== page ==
When I am twenty I have my first kiss. But
when I say to my mom this was
not my choice, not something
I wanted, she asks me, Why did you
let this happen? Then, Something
like this happened to me too. Then, she answers
her own question:
Words like no or stop or nevermind
were stuck in my throat. I think of choking
on an ice cube, its edges so sharp
and cold they burn. I want to ask her
if she is thinking of this too.
When I’m twenty-one
my friend kisses me. Or I kiss him. It starts
after watching a short video of a comedian
talk about how he never watches himself perform
on TV. I think of the night I was kissed
and didn’t want to be. How the air smelled
like vodka and leather then. I say, Another time,
another time. He rests his soft chin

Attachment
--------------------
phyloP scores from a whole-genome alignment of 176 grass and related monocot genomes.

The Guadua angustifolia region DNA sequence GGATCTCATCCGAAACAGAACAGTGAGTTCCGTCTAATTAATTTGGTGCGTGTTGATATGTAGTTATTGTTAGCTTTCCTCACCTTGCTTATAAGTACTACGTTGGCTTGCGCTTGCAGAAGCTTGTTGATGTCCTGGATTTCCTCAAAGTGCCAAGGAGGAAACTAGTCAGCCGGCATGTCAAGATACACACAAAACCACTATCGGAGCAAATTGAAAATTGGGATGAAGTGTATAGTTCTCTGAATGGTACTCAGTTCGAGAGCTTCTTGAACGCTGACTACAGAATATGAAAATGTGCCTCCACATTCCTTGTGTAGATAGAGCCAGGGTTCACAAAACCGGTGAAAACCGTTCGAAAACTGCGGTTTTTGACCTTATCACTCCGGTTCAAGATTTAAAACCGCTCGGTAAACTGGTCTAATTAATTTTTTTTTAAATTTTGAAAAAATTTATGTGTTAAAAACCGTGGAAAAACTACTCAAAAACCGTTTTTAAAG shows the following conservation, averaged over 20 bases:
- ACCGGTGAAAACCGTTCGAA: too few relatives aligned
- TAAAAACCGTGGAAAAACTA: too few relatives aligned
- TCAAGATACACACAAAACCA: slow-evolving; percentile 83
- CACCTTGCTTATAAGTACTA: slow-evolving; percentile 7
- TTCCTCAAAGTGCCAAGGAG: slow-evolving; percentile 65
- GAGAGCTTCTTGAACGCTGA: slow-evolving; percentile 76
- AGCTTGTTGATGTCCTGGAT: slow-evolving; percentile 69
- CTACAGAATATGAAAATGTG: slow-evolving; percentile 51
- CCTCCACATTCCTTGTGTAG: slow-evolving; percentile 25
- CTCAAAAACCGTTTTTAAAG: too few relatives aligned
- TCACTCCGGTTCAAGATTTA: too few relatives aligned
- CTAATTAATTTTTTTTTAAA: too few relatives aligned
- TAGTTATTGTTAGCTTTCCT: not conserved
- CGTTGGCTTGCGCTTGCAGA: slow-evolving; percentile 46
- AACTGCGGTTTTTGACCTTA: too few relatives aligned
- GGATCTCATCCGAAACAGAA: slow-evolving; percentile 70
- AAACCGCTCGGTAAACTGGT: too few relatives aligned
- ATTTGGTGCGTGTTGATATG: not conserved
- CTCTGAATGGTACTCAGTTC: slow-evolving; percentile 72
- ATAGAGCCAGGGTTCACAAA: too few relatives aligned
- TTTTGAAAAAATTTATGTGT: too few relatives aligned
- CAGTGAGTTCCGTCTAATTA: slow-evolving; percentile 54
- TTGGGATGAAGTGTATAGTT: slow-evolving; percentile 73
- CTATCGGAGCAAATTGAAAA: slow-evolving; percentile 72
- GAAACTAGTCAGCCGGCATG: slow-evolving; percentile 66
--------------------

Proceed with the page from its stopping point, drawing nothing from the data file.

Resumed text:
in my hair, traces circles into my side.
When he leaves, he leaves like it’s a regular
Monday. Like this has happened before.
When he leaves, I brush my teeth
for the length of the alphabet
even though they never felt unclean.
When I’m twenty-two, he kisses me again. I ask
what’s next. I feel like I’m talking
on someone else’s TV. The volume of my voice
next to me, maybe some static
in the corner, half-waiting for canned laughter.
When I’m asking what’s next,
I am saying I don’t know what to do
next, I am asking,
What are your intentions
with my body?
When my mother tells me she once woke up
in college, alone in a stranger’s bed, in a panic,
I try not to imagine where. I try not to think
of whatever SUNY frat house stained
with beer or Rutgers dorm hallway filled with
smoke she thinks of when she says I’m not alone.
When he asks me if I’m okay, if
this is okay, I want to say, This
feels new. When he asks me,
instead, I lean in.
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